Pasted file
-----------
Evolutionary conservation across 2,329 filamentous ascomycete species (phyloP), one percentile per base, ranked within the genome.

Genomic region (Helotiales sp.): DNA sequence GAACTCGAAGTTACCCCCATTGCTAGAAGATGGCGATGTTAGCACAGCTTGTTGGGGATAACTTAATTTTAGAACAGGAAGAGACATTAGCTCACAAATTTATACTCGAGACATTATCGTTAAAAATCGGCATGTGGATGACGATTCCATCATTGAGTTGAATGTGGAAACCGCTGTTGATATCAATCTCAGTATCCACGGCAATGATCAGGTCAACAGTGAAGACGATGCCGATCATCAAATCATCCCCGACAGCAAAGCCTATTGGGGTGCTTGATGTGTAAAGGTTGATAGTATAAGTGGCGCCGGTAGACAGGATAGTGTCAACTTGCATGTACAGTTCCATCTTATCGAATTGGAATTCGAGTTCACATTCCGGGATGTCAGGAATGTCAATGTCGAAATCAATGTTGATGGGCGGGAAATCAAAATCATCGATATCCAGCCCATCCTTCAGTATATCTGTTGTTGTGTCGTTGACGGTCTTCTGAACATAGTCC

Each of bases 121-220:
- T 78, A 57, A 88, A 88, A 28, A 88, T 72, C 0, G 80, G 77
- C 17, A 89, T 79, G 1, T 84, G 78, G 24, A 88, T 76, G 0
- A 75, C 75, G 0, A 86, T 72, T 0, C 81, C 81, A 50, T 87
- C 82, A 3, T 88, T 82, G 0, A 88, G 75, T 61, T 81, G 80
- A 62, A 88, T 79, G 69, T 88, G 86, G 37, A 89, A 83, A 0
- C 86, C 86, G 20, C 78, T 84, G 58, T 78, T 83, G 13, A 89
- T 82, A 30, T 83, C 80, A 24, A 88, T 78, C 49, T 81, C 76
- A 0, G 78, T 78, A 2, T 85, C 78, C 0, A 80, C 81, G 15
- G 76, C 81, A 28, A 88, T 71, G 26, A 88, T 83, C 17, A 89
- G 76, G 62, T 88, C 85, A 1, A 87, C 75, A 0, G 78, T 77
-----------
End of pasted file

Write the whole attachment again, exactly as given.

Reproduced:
Evolutionary conservation across 2,329 filamentous ascomycete species (phyloP), one percentile per base, ranked within the genome.

Genomic region (Helotiales sp.): DNA sequence GAACTCGAAGTTACCCCCATTGCTAGAAGATGGCGATGTTAGCACAGCTTGTTGGGGATAACTTAATTTTAGAACAGGAAGAGACATTAGCTCACAAATTTATACTCGAGACATTATCGTTAAAAATCGGCATGTGGATGACGATTCCATCATTGAGTTGAATGTGGAAACCGCTGTTGATATCAATCTCAGTATCCACGGCAATGATCAGGTCAACAGTGAAGACGATGCCGATCATCAAATCATCCCCGACAGCAAAGCCTATTGGGGTGCTTGATGTGTAAAGGTTGATAGTATAAGTGGCGCCGGTAGACAGGATAGTGTCAACTTGCATGTACAGTTCCATCTTATCGAATTGGAATTCGAGTTCACATTCCGGGATGTCAGGAATGTCAATGTCGAAATCAATGTTGATGGGCGGGAAATCAAAATCATCGATATCCAGCCCATCCTTCAGTATATCTGTTGTTGTGTCGTTGACGGTCTTCTGAACATAGTCC

Each of bases 121-220:
- T 78, A 57, A 88, A 88, A 28, A 88, T 72, C 0, G 80, G 77
- C 17, A 89, T 79, G 1, T 84, G 78, G 24, A 88, T 76, G 0
- A 75, C 75, G 0, A 86, T 72, T 0, C 81, C 81, A 50, T 87
- C 82, A 3, T 88, T 82, G 0, A 88, G 75, T 61, T 81, G 80
- A 62, A 88, T 79, G 69, T 88, G 86, G 37, A 89, A 83, A 0
- C 86, C 86, G 20, C 78, T 84, G 58, T 78, T 83, G 13, A 89
- T 82, A 30, T 83, C 80, A 24, A 88, T 78, C 49, T 81, C 76
- A 0, G 78, T 78, A 2, T 85, C 78, C 0, A 80, C 81, G 15
- G 76, C 81, A 28, A 88, T 71, G 26, A 88, T 83, C 17, A 89
- G 76, G 62, T 88, C 85, A 1, A 87, C 75, A 0, G 78, T 77